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Price tag for Troy property too high for ambulance service

| September 18, 2020 7:00 AM

Troy City Councilors continued to mull over a potential plan to sell or lease a piece of city-owned property to the Troy Volunteer Ambulance during a Sept. 6 meeting.

Mayor Dallas Carr told councilors that Pam Tallmadge, vice president of the volunteer organization, deemed the price tag on the property too high for her group.

During an Aug. 19 city council meeting, Tallmadge had asked councilors to consider selling the city-owned lot at 303 N. Third Street to her outfit as the group was quickly running out of space at its current facility. While the organization has struggled with limited space for a few years, Tallmdge said volunteers have recently had an especially difficult time as they bring in new equipment to deal with the coronavirus pandemic.

The organization has outfitted one of its ambulances to serve COVID-19 patients, making it the main emergency transport for coronavirus cases in Lincoln County.

Carr presented the preliminary assessment of property during the Aug. 19 meeting. The evaluation was done by Lynn Ward, an agent with Northwest Montana Real Estate. According to Ward’s report, the city property and the four buildings it houses are worth between $180,000 and $200,000.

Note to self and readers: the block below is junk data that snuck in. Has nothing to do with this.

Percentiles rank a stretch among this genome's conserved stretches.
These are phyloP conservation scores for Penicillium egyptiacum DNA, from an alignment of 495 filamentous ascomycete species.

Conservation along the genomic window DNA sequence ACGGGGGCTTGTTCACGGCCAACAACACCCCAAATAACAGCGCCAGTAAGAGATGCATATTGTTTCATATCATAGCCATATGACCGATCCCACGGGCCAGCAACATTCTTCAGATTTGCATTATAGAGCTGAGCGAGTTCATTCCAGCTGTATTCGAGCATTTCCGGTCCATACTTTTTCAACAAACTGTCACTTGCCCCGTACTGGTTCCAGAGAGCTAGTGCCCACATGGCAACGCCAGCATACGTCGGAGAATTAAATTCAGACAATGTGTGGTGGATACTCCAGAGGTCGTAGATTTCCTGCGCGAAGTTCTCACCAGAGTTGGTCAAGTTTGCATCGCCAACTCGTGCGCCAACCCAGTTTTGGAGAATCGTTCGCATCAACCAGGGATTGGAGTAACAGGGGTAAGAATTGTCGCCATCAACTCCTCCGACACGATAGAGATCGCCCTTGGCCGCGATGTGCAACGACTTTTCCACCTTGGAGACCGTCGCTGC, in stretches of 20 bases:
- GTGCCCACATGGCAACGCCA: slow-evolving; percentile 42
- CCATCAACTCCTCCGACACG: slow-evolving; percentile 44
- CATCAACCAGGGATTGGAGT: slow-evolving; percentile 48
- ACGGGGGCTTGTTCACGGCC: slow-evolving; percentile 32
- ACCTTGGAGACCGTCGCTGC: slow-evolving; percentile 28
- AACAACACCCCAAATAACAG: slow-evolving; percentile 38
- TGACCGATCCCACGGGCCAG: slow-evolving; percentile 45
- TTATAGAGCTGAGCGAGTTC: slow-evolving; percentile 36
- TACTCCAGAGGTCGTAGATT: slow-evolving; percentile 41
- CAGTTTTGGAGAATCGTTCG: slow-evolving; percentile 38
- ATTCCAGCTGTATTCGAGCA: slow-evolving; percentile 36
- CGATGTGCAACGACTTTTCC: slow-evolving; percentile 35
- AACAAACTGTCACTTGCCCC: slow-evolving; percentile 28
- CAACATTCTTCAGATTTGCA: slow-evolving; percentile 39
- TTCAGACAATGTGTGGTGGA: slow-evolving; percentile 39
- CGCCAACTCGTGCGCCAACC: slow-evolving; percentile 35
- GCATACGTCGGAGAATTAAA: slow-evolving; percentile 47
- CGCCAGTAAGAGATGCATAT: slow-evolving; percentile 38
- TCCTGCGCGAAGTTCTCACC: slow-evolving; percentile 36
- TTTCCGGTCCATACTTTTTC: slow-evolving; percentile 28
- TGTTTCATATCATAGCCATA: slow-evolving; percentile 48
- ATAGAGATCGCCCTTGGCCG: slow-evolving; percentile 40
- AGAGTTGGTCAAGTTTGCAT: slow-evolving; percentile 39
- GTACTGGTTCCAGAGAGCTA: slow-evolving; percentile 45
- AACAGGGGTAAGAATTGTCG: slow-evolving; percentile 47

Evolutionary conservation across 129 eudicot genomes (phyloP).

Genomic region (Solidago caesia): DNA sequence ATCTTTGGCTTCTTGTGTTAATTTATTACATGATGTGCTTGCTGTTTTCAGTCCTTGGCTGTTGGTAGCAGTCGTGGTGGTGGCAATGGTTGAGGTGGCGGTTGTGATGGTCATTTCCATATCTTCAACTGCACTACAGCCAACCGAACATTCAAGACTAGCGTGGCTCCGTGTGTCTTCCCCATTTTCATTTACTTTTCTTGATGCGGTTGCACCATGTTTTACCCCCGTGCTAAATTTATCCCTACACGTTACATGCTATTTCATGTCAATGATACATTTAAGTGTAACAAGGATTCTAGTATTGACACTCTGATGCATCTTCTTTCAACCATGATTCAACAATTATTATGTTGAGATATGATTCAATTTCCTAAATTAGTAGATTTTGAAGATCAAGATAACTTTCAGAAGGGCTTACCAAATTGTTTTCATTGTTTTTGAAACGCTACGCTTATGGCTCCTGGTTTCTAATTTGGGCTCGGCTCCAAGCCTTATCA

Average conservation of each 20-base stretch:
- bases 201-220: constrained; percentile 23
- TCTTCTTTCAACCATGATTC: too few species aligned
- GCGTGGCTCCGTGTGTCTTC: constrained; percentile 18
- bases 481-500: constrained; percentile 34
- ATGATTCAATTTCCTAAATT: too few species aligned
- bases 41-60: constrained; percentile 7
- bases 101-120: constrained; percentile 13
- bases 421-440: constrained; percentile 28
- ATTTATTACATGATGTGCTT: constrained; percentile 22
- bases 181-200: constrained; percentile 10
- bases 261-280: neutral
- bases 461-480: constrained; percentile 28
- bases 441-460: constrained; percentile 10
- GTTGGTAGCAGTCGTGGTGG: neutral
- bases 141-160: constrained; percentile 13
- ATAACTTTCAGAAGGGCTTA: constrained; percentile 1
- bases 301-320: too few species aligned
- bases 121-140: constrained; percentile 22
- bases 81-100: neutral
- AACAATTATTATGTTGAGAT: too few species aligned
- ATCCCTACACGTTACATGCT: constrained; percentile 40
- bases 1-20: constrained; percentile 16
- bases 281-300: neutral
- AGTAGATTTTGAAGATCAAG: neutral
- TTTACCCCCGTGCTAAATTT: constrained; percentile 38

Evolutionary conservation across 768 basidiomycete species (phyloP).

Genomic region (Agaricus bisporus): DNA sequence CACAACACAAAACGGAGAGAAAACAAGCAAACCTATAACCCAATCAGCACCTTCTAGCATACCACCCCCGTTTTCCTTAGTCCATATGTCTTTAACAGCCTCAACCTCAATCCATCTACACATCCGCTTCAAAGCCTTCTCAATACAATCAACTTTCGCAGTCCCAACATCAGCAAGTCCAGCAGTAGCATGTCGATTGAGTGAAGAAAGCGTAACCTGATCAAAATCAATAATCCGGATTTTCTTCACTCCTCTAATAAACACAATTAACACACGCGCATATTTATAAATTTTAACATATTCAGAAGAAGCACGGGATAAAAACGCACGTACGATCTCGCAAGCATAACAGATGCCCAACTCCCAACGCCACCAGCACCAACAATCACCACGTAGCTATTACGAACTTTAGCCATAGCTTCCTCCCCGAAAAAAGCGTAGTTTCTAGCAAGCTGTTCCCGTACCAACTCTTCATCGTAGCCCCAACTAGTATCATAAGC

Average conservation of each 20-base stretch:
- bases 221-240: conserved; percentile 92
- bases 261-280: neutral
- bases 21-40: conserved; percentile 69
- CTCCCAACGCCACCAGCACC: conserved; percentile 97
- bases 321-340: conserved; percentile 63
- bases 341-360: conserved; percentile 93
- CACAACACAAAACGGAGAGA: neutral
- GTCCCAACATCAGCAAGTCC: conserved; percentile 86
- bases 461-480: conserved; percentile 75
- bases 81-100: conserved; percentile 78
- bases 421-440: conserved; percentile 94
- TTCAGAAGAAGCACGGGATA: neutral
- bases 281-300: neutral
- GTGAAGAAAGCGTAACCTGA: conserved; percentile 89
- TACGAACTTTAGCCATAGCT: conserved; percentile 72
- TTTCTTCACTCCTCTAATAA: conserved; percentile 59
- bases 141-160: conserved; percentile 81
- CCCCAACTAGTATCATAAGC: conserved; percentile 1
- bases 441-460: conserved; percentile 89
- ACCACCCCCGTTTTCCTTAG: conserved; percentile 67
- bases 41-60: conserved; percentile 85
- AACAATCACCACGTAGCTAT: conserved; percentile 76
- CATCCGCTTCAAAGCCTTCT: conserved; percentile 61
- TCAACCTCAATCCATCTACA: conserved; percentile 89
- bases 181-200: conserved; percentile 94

In the assessment, Ward stressed that she was only offering her opinion as a realtor. Carr said the city would need a more formal report from an appraiser to determine a fair market value of the lot.

Councilor TJ Boswell suggested Sept. 6 that if the price of the property remained too high for the volunteer group after the formal appraisal, the city could rent the property to the organization on a long-term lease. Under this form of agreement, he said, the city wouldn’t have to pay for repairs or maintenance on the property.

“It seems more reasonable because they wouldn’t have to come up with a big fund to pay,” Carr said. “Then some of the money that they have extra they could use to remodel.”

Carr also said he would be willing to offer the property to the volunteer group for a lower price. He noted though that the city is bound by law to sell the property for a fair market value.

Tracy Rebo, city clerk, said that the city may also be required to hold a public auction for the property if they intend to sell it. Rebo said she would look into the procedures for this kind of a sale.